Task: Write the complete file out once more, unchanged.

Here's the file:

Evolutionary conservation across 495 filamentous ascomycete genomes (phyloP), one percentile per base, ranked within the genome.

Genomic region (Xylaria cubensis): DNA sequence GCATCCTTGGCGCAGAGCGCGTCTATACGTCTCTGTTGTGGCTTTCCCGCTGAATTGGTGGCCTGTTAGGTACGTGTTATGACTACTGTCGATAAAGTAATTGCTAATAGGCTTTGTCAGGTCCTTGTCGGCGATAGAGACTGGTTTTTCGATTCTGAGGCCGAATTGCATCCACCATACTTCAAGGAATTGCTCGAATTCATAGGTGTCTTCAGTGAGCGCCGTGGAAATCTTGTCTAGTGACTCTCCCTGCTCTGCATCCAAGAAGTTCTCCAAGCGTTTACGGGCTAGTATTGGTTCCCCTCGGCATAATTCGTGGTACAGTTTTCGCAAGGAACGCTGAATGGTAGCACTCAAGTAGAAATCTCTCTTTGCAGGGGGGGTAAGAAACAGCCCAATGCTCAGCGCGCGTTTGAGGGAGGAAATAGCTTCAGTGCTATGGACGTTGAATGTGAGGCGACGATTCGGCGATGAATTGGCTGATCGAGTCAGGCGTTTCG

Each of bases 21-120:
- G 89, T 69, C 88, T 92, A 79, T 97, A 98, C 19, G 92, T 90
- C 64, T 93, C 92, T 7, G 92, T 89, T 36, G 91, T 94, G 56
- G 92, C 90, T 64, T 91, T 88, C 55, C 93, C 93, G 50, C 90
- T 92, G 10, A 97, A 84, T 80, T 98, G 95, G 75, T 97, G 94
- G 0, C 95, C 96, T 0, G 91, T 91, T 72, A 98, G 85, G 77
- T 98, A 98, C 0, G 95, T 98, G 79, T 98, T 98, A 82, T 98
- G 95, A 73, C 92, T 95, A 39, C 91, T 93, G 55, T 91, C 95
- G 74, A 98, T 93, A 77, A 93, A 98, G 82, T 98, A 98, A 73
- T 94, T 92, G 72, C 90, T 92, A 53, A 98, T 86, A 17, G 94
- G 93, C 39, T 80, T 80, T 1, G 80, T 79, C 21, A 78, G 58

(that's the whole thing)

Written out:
Evolutionary conservation across 495 filamentous ascomycete genomes (phyloP), one percentile per base, ranked within the genome.

Genomic region (Xylaria cubensis): DNA sequence GCATCCTTGGCGCAGAGCGCGTCTATACGTCTCTGTTGTGGCTTTCCCGCTGAATTGGTGGCCTGTTAGGTACGTGTTATGACTACTGTCGATAAAGTAATTGCTAATAGGCTTTGTCAGGTCCTTGTCGGCGATAGAGACTGGTTTTTCGATTCTGAGGCCGAATTGCATCCACCATACTTCAAGGAATTGCTCGAATTCATAGGTGTCTTCAGTGAGCGCCGTGGAAATCTTGTCTAGTGACTCTCCCTGCTCTGCATCCAAGAAGTTCTCCAAGCGTTTACGGGCTAGTATTGGTTCCCCTCGGCATAATTCGTGGTACAGTTTTCGCAAGGAACGCTGAATGGTAGCACTCAAGTAGAAATCTCTCTTTGCAGGGGGGGTAAGAAACAGCCCAATGCTCAGCGCGCGTTTGAGGGAGGAAATAGCTTCAGTGCTATGGACGTTGAATGTGAGGCGACGATTCGGCGATGAATTGGCTGATCGAGTCAGGCGTTTCG

Each of bases 21-120:
- G 89, T 69, C 88, T 92, A 79, T 97, A 98, C 19, G 92, T 90
- C 64, T 93, C 92, T 7, G 92, T 89, T 36, G 91, T 94, G 56
- G 92, C 90, T 64, T 91, T 88, C 55, C 93, C 93, G 50, C 90
- T 92, G 10, A 97, A 84, T 80, T 98, G 95, G 75, T 97, G 94
- G 0, C 95, C 96, T 0, G 91, T 91, T 72, A 98, G 85, G 77
- T 98, A 98, C 0, G 95, T 98, G 79, T 98, T 98, A 82, T 98
- G 95, A 73, C 92, T 95, A 39, C 91, T 93, G 55, T 91, C 95
- G 74, A 98, T 93, A 77, A 93, A 98, G 82, T 98, A 98, A 73
- T 94, T 92, G 72, C 90, T 92, A 53, A 98, T 86, A 17, G 94
- G 93, C 39, T 80, T 80, T 1, G 80, T 79, C 21, A 78, G 58